Poem by Nouck Protus B.

Bearded Business (To a Fallen Friend: Mbella Sonne Dipoko)

His voice would baritone
From the pit of his flattened belly;
Boon of frugal diets,
Of cold chicken, and beef soya;
Of grains and leaven, now,
And then, a drop or two of Bacchus’ thing;
By the strain of sanjas
And endless trekking escapades.

He stared from out those drowsy sockets,
That could spring into glowing balls,
Lighted up that be-haired portrait;
Issued that fiery penetration
That belied those fangled locks
And a vision longer than that greying beard…

Weather-beaten, two-winged slippers;
Walked the streets and bushes of Missaka, Keka…
Flirted with palms and mangrove on Mongo’s banks;
Cracked a joke or two about his very self,
Often, in not-so-puritan expressions;
Yet he would walk with the gods,
And muse unending odes to the mermaids.

A forlorn figure of philosophy,
Of fabulous dreams and modest means;
Of idealist cravings in the midst of frailty,
Yet, not blind to a flash of passing passions;
A lonely socialist crusader
Who would flatten the Buea Mountain
Or drain the waters of the Atlantic,
With rousing sermons of a shared destiny
And ranting about a common good,
That all fell on the thorns of the times;
Times of graft, and posh designs.

He would that we were his willing pupils,
Chanced to row in a common boat:
Thanks to the crooked journey of party games,
Where leopards and tigers were dogs,
And dogs played leopards and tigers;
Also bonded, by pursuits of verbal craft,
The illusions that a few fine lines written
Would shaken the buffoons and plunderers
Holding hostage that hackneyed New Deal.

And it mattered not, if we strayed from his stride…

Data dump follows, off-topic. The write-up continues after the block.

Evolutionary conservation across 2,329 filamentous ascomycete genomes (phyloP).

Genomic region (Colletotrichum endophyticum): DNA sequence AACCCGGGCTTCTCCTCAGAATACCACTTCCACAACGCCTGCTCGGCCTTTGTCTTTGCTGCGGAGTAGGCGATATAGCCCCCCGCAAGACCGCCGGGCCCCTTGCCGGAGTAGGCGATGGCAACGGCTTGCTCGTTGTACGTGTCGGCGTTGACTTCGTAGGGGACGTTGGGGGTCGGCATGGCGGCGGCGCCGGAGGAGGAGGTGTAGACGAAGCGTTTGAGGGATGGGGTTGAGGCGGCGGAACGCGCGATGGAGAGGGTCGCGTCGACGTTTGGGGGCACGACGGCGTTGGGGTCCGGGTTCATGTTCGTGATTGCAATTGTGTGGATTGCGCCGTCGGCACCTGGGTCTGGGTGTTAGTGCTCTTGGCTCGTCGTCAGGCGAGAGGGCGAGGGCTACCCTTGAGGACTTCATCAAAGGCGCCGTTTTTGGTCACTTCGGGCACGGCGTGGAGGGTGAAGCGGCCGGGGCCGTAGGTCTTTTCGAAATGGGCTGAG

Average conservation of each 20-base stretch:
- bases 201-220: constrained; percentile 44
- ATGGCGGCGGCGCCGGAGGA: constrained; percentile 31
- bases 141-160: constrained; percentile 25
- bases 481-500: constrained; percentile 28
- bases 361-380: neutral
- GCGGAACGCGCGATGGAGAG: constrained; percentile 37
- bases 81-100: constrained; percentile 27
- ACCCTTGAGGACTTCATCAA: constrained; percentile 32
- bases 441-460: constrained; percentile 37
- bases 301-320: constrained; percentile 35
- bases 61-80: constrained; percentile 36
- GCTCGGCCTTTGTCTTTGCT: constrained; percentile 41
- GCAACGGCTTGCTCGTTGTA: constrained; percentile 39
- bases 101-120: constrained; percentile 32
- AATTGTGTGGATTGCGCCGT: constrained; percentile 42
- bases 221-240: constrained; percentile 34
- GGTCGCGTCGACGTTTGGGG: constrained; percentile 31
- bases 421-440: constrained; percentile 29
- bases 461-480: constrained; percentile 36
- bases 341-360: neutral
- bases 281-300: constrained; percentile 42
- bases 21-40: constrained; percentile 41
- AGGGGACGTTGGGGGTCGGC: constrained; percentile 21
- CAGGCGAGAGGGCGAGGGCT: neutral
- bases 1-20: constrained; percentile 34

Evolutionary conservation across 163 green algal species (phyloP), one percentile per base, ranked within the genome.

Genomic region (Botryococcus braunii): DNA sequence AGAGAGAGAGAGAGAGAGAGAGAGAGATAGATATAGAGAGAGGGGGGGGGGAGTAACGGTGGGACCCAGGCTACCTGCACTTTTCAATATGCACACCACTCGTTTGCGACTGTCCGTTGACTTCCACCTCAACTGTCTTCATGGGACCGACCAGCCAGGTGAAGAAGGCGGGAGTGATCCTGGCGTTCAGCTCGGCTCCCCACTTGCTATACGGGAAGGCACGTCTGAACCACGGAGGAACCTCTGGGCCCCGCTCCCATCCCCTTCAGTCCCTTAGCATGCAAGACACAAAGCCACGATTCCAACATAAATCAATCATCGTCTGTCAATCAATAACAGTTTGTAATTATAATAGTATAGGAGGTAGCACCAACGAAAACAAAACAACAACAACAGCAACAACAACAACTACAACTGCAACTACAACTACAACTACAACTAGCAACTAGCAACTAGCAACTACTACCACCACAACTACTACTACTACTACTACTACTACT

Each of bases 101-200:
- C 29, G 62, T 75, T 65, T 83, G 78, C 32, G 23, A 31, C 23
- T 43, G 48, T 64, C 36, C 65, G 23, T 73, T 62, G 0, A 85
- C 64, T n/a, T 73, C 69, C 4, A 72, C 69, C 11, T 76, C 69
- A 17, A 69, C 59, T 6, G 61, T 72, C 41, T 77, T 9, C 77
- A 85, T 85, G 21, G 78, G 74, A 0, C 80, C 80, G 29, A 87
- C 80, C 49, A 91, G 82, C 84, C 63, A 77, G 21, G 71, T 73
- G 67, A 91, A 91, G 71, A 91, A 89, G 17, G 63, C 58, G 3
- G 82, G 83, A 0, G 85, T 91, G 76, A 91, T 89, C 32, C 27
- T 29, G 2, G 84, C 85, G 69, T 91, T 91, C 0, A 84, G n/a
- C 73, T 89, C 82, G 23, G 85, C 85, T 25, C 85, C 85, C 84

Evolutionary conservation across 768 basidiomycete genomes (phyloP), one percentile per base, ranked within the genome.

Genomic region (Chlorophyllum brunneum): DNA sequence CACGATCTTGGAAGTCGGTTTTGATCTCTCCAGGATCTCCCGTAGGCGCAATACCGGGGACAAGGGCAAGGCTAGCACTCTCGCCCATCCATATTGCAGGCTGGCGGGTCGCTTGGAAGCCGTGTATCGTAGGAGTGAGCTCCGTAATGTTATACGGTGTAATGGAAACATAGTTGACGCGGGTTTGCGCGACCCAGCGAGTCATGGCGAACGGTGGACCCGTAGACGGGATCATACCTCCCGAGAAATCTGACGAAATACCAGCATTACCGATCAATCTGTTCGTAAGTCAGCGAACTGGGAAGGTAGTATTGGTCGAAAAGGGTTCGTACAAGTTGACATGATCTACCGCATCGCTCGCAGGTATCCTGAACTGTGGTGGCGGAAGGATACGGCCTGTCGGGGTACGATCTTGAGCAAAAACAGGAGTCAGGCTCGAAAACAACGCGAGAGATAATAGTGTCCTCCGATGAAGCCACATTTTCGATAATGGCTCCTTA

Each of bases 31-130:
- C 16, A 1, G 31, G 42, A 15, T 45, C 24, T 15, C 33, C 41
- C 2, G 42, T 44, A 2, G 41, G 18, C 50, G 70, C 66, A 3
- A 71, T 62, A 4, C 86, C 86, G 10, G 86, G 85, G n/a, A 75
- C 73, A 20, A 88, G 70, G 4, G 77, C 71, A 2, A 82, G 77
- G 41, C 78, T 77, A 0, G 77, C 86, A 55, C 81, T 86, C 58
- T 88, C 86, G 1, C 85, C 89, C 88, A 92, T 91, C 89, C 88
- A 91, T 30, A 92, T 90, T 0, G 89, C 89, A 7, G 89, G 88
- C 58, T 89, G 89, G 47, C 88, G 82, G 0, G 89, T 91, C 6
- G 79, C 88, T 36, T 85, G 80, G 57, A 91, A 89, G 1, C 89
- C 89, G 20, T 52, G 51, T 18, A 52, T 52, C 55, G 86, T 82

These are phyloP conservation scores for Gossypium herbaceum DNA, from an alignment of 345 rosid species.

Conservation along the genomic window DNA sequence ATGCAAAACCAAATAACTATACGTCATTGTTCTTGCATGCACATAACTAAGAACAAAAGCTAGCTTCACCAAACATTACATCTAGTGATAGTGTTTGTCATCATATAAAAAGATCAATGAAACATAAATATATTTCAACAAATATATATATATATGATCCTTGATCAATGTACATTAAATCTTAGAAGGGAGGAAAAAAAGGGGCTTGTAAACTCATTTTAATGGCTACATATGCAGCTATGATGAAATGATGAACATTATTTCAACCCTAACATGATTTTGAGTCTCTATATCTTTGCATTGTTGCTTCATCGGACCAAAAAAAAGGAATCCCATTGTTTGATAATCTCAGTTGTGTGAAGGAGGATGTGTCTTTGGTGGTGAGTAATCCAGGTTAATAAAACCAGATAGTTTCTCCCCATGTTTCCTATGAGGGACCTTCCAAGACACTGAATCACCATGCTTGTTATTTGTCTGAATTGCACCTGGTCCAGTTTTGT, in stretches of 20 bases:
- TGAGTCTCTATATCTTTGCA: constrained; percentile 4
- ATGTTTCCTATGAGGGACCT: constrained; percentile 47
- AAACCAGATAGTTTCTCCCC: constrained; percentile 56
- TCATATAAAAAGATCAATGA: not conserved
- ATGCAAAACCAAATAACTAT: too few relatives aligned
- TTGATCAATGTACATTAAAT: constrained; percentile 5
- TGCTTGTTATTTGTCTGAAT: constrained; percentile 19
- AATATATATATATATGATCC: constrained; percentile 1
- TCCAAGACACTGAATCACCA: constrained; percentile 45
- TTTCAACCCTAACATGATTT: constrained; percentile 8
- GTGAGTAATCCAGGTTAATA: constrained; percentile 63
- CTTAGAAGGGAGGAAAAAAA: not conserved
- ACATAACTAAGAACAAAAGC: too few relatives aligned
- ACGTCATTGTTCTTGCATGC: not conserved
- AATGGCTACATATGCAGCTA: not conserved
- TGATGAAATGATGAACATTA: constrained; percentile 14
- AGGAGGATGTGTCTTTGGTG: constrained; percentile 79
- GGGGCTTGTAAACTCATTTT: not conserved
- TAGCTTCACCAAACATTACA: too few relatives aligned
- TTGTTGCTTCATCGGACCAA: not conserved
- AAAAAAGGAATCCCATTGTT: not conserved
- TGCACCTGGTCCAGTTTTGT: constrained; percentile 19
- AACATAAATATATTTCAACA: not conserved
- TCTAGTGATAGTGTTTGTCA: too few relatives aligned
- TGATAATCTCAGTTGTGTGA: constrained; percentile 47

In search of rule for our ruling streak….
Raving and craving for rare one-gun slogans
That would blow the mind and fill the boxes;
We the kettle, the pot and the frying-pan;
Oblivious of that existentialist grip
Strangling any ennobling design
That would rear its noose
Above the mind-games and trade in conscience.

For ever with that worn-out shoulder-bag
And those piles of shredding pages,
On which to save up his abstractions
And the wanderings of his eyes and ears;
His life was the world,
His ups and downs his moral code;
And all that bustled around him,
Were only verses in one unending poem
That he continues to write even today,
Inspired from the very starting
And to the fathomless pit of eternity,
By the trappings of EssimoYaMboka.

Had he had a few more nights and days,
If only because of the women he courted
And rarely worth to be committed;
If he had the extra one moment now,
To rise again with the sun of dawn
And slumber upon the darkening dusk,
It could lighten upon him, at last,
That even though black may turn white
Even though white may pass for black,
That, day and night would be foes;
And that black and white
Would never be in love.


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